I wrote about my site yesterday and I’m going to do so again today. Please forgive what must appear to be narcissism. I don’t plan on posting about it again for a while after today. But because I added several new features in yesterday’s redesign, I wanted to introduce them to you and show you how they can make your life easier and can make all of your wildest dreams come true. That may be overstating it. But there are some neat features that may help you use this site better and help you enjoy other blogs more as well.
I’ll start with the main page:
There are five things I’ve highlighted here:
- I know you already know about A La Carte, but I’ve now made it better, I think, by making the titles more descriptive. If you are a blogger, you’ll appreciate the value of having descriptive hyperlinks to your site. You can comment on A La Carte entries and in the very near future I’ll create a proper archive of all of the previous entries.
- I am going to tentatively add a little bit of advertising to the site. Just a little bit. What I’ve added here is just a link to a pay-per-click kind of program with Westminster Books. I don’t ever anticipate allowing the kind of overwhelmingly in-your-face advertising that a lot of blogs have! But this gives you a way you can support this site and support a good online retailer. And it’s as easy as a click.
- The Subscribe/Bookmarks/Tools area will let you subscribe to the site via RSS or email, add the site as a favorite at Technorati or Del.icio.us. And, of course, it the font is too small you can adjust it there. If you have never used Technorati, you may enjoy visiting it and perhaps making it a regular stop.
- The Recent Comments area will show you a list of the most recent comments, showing who made them and the topic of discussion.
- Finally, the Active Discussion area (which was at the top of the page in the old design) will show you a list of topics that have seen recent discussion. This tells you which topics are generating the most discussion.
Now we’ll turn to the interior pages.
I’ve highlighted five things.
- These links are a simple way of navigating from one post to the next or previous one. Pretty simple, I admit, but handy if you want to read a few pages or want to catch up with discussion on multiple articles.
- One of the most interesting aspects of blogging is how one blog influences others and how bloggers interact with each other. This Technorati link is a simple way of seeing what other bloggers are saying about a particular story. If you are a blog reader, you can click this link to read other opinions on the article I’ve written. If you have a blog of your own and link to an article I’ve written, it should automagically appear here and allow people to navigate from my site to your own.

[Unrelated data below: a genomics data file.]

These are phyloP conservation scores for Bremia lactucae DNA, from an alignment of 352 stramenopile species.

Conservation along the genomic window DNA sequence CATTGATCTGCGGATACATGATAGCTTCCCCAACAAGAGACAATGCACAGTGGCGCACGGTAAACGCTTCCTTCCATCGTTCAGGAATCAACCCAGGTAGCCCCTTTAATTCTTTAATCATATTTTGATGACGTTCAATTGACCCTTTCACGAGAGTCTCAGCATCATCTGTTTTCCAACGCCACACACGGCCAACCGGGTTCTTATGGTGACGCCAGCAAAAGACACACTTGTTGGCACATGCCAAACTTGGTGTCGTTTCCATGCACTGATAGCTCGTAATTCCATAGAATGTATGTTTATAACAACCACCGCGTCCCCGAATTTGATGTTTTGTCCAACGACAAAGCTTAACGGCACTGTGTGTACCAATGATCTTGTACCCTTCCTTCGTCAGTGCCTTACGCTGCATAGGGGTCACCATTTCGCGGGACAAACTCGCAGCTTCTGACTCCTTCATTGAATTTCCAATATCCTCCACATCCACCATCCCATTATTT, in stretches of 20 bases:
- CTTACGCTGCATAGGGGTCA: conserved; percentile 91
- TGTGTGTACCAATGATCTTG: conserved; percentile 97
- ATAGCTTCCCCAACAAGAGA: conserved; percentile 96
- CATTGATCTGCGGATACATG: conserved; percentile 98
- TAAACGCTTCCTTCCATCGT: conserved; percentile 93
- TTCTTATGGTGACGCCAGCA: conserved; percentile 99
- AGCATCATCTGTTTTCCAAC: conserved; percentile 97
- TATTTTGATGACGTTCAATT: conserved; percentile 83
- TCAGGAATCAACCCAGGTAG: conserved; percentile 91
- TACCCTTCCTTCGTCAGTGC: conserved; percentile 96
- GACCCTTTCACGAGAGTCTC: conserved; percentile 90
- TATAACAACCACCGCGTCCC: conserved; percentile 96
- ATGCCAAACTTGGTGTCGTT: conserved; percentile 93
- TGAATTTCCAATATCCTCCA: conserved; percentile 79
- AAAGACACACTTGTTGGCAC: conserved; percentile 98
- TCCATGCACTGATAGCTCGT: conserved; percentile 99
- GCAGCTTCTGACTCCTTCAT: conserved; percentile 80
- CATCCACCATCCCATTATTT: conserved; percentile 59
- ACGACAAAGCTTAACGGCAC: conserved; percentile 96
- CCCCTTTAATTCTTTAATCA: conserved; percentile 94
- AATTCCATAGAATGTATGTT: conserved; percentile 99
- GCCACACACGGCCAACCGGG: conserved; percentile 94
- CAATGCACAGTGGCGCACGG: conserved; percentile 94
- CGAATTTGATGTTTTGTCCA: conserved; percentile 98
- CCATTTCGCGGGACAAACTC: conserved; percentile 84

- I’m a latecomer to the tagging game, but have finally added them. Tags allow a simple method of marking the content of a post for later reference and of building relationships between various posts. Clicking on a tag will take you to a search function that will find a list of similarly-tagged stories. Because I’ve only just begun tagging it will take a bit of time for the full power of this feature to become obvious.
- The Related Entries area uses a database search to come up with stories that are somehow related to this one. It is a bit hit-and-miss at times, but typically does pretty well with coming up with related entries. So if the current article interests you, you can click on the tags or on the related entries to read more.
- If you are a user of social media, you can now link any article to just about any social media platform. Alternatively, if you want to subscribe to the RSS or email feed, you can do so here.
And one bonus feature: the “Submit” button should now be disabled as soon as you post a comment, meaning that we’ll see fewer double posts. The server is still a bit slow but at least we should no longer have multitudes of repeated comments!
So there are ten features, some new and some merely redesigned, that I hope will make browsing this site more enjoyable. Tomorrow we’ll return to more normal programming.